Thanks to Andrea Carroz and Erica Hernandez, who are providing another guest post about setting up your LinkedIn profile.
by Andrea Carroz and Erica A. Hernandez
In our previous post on LinkedIn, 9 steps for creating your LinkedIn profile, we hope we demystified the world of LinkedIn and that you created a LinkedIn profile.
Now we want to share some tips on taking that profile to the next level. Our tips will help anyone who is creating a LinkedIn profile, but out tips especially are helpful for college students, who typically don’t have too much work experience – or work experience that directly is related to their job field.
Like any other social networking site, LinkedIn offers a variety of extras that can help round out your profile and offer even more of an insight into who you are – in a professional way.
Here are a few of what we feel are the most beneficial extras to add to your profile.
1. Courses can help fill experience void.
LinkedIn recently released an update to its site, which included extensive courses listings. This option provides students the chance to list any courses they have taken. The courses you’ve taken can demonstrate the skills that you have that won’t be obvious by just your major or a list of part-time jobs.
If you have taken a course that is related to the job you are seeking, add it! If you’re a journalism student that has taken Multimedia Writing, Reporting and Advanced Photojournalism, list the course titles in that section. If you are a mechanical/aerospace engineer major and have taken Thermodynamic and Aerospace Research, add those courses.
If you don’t have much work experience in your field, adding courses that you have taken or are currently enrolled in lets employers know that although you’ve never worked in the field, you are learning the skills necessary to work for their company. [See the example from Carly Barnes’ LinkedIn profile. Barnes is the social media manager for the University of Florida’s Warrington College of Business Administration and led the LinkedIn workshop that we attended.]
But don’t overdo it. Future employers do not need to see every general education biology or history class you have taken. Choose the classes you list with a critical eye.
2. Taking your job descriptions from OK to better.
Although you should not make your job descriptions into essays, you still have a chance to give more details. Include special projects you contributed to, initiatives you were involved with, changes you helped enact, challenges you helped resolve and how those made the company better off. Show recruiters that you would be an asset to the organization through your teamwork, ability to solve problems, etc. Descriptions must be well written, descriptive and concise.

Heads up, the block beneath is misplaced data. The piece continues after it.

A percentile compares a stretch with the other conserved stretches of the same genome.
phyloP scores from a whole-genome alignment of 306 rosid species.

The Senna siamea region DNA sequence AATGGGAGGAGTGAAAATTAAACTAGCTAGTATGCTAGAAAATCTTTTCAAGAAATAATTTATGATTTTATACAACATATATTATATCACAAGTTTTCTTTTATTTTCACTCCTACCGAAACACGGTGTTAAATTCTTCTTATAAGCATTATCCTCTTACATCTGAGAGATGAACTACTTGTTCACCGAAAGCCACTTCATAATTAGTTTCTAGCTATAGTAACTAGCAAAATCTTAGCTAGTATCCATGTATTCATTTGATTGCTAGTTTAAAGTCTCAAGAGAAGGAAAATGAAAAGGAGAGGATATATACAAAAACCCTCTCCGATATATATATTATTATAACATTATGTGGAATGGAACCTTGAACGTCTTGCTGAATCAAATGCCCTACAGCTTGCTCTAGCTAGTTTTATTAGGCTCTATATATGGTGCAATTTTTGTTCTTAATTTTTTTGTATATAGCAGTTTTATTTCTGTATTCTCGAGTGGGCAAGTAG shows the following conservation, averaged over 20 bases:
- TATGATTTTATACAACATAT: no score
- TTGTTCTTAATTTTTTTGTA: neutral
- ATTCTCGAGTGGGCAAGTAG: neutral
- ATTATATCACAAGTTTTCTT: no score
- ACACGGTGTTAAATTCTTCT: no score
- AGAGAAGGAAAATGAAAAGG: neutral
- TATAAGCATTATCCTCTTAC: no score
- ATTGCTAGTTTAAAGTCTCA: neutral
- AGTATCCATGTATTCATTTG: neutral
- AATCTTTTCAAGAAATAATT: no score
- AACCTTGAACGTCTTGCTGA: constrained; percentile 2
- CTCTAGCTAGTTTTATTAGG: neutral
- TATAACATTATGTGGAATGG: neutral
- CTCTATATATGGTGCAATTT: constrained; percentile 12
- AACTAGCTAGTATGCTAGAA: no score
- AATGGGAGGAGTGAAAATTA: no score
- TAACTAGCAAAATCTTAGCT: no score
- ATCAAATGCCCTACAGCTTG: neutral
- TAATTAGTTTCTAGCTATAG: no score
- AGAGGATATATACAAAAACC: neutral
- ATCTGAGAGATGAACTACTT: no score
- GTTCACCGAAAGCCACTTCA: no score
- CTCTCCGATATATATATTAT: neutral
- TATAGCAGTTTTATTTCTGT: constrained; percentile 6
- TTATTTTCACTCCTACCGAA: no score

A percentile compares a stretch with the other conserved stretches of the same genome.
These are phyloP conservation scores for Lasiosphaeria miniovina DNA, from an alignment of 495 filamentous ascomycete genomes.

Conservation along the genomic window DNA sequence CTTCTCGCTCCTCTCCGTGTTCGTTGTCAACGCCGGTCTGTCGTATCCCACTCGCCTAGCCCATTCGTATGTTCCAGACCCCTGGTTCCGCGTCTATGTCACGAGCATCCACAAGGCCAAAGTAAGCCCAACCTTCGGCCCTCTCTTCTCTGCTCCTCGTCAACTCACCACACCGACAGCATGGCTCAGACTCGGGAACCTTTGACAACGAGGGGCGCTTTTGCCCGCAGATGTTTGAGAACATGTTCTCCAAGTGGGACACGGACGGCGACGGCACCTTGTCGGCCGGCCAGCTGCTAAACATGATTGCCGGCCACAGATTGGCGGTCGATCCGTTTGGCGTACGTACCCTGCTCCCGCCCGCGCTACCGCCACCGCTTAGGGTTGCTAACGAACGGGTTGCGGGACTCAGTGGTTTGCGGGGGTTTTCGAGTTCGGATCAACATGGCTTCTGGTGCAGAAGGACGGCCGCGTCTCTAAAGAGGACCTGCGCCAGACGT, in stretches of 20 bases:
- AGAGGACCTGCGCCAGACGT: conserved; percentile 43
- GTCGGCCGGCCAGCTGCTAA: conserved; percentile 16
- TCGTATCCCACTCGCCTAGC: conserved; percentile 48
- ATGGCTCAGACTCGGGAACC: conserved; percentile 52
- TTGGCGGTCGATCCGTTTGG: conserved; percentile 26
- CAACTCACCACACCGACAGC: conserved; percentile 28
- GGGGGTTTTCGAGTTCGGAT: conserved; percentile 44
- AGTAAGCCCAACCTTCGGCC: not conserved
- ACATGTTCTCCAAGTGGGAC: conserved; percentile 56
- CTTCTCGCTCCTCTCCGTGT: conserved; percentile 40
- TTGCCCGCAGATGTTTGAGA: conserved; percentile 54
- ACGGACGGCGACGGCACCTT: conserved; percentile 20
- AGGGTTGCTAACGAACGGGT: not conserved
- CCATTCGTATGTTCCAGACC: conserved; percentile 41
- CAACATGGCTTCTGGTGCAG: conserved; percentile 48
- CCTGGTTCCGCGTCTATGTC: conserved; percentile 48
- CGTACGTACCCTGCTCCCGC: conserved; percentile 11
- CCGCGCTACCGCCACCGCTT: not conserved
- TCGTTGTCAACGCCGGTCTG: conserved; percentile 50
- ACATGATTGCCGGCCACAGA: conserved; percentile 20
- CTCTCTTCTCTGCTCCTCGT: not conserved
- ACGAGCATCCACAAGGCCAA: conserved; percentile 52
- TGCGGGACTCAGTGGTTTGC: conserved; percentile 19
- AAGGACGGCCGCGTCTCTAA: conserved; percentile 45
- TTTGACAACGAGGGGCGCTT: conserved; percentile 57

For example, Andrea currently is an intern at Holbrook Travel. Here’s how she could write a description of her internship:
“Contributed to special projects, such as social media and writing.”
Better – “Assisted editors with projects including editing company’s blog, contributing to Twitter, pitching story ideas, writing stories to promote company’s special trip options, and helping design brochures in InDesign.”
[See the example from Carly Barnes’ LinkedIn profile.]
3. Showing professional interests by joining groups.
Like Facebook, LinkedIn has accounts for organizations and interest groups. Joining groups can be a great way to make connections (a topic we will look at in greater detail in a future blog post). Being a part of organizations and interest groups also shows your personality and humanize your profile somewhat.
For example, if you are an avid volunteer with Habitat for Humanity, add yourself to that group. If you are a support of PETA, join that group. Showing those involvements is helpful for when you make it to the interview stage, as employers will have more to ask you about than just your work experiences or coursework.
Not sure where to look for these useful groups? At the top of the LinkedIn page, there are several tabs. One of them is titled “groups.” If you move your mouse above the word, you’ll be given several options to choose from. The best one to click on, if you don’t know where to start, is “groups you may like.” But if you would like to look at all the groups listed, click on “group directory.”
Once you find a group that you are interested in, click the ‘join group’ tab. You will be directed to a page where you have the option of sending a message requesting to join the group. This is not necessary, but it is always a good idea and it gives you a higher chance of being added to the group.
Word of the wise: Do not treat these groups like those on Facebook. Remember to stay professional. Engage in professional conversation, development, and networking within these groups.
These three simple steps are of special importance to college students who often don’t have work experience in the field. These areas are the places where your ability, personality and other interests are able to shine.
We’ll be making another post that will provide tips on how to make appropriate connections and LinkedIn connection etiquette.